All six members of alternative rockers Pelts are pressed together a little snugly on the Glad’s modestly sized stage, giving the impression of a slightly awkward family photograph.
This evening, they launch their new double A-side single, ‘The Tingles/Less Than Three’.
Their full lineup – drums, bass, synthesisers, two (sometimes three) guitars, and two lead vocals – ensures that the layered lushness of their new recordings translates well into a live setting.
Pelts stand out from similar acts in their genre due to the sharp vocal interplay between the two lead singers: pleasingly, they don’t go in for two-part harmony overkill, but often sing the same lines along with one another, giving Pelts’ folky hooks a certain plaintiveness.
For me, the sparser moments have the most appeal, such as the opening verse of ‘Less Than Three’, in which both vocalists glide smoothly atop a softly picked acoustic guitar and gentle washes of keyboard noise.
Mitchell Museum, the first of two support acts this evening, are Glasgow stalwarts, having formed ten years ago and enjoyed a wave of fervent press attention for debut album The Peters Port Memorial Service.
They’ve certainly gone all out on aesthetics tonight, draping the stage in fairy lights (and not the cheap kind either).
While I certainly find their enthusiasm endearing, I can’t help thinking that their guitars-and-laptops, emo-inflected sound – more than a little derivative of The Postal Service – does date their overall offering to a very particular early-noughties moment in pop music, which hasn’t yet matured enough to be referenced so bluntly.
As a band who have been around a while and have had their fair share of success with that indietronica template over the past decade, it would be interesting to see Mitchell Museum evolve in future, taking their not insignificant melodic and instrumental talents in a more progressive direction.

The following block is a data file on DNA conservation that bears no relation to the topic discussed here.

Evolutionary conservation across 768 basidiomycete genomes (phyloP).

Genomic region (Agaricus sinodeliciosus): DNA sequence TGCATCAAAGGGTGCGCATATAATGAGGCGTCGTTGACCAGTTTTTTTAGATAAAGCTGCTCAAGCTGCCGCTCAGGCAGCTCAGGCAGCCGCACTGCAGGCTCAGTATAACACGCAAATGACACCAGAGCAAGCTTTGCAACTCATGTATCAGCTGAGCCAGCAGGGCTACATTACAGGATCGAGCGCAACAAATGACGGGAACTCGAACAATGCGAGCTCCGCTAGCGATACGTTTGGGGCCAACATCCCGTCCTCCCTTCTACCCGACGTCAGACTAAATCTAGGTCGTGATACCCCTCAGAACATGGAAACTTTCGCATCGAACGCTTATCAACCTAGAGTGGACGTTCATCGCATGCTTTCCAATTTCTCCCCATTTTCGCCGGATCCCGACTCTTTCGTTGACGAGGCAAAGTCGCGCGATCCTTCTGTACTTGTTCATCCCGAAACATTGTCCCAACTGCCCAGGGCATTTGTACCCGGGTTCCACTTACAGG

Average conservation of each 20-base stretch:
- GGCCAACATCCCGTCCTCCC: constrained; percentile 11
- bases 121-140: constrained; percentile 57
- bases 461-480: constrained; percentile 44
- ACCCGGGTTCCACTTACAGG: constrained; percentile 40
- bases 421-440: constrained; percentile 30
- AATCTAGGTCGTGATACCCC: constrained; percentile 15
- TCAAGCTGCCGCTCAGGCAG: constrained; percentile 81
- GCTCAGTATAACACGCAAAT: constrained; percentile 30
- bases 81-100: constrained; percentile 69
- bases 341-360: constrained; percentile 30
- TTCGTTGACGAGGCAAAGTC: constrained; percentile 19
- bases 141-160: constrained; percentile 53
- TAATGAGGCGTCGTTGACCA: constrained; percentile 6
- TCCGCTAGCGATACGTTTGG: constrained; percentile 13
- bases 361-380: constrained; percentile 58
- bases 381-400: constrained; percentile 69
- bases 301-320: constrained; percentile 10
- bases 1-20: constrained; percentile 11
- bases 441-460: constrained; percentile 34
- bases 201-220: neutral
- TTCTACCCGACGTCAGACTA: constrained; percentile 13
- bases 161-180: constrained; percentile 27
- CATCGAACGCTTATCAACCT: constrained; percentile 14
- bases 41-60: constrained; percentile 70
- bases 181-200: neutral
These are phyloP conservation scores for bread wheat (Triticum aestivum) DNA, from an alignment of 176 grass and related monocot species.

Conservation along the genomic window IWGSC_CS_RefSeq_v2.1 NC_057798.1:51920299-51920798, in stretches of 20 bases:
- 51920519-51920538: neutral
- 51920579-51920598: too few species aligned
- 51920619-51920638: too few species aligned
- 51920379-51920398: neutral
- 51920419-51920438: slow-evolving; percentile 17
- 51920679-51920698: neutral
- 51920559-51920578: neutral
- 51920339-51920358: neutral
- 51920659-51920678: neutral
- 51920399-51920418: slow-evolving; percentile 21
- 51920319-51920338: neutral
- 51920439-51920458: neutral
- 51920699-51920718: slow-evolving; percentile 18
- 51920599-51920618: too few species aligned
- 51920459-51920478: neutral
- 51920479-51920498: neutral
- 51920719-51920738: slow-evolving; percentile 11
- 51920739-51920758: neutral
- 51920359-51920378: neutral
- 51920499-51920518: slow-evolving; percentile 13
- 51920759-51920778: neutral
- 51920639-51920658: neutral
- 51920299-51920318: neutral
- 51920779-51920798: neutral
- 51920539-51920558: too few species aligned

First support of the evening comes from Kevin P. Gilday & The Glasgow Cross, the inaugural live outing for the celebrated spoken word artist and Ralph Hector, guitarist and synth wizard also of Pelts.
They shade the stage in considerably darker hues: Hector uses digital drums, samplers and pedals to whip up an ominous motorik squall reminiscent of The Fall’s 1990s output (à la Code: Selfish), while Gilday lets loose his famously caustic diatribes in a tone which manages to sound both entirely disinterested and deeply disgusted.
Lest anyone be put off from engaging on that count, Gilday’s disgust is aimed squarely at his own inadequacies and depravities as that quintessential cliché, the modern man, with wonderfully excoriating odes to rationalising alcoholism on ‘The Man Who Loved Beer’ and toxic masculinity on ‘Me, Masculine Me’.
Hector’s musical contribution, unexpectedly euphoric at points, adds an exciting new dimension to Gilday’s already well-established down-in-the-gutter narratives: keep your ears pricked up for what The Glasgow Cross have to offer next.
Words: Graham Gillespie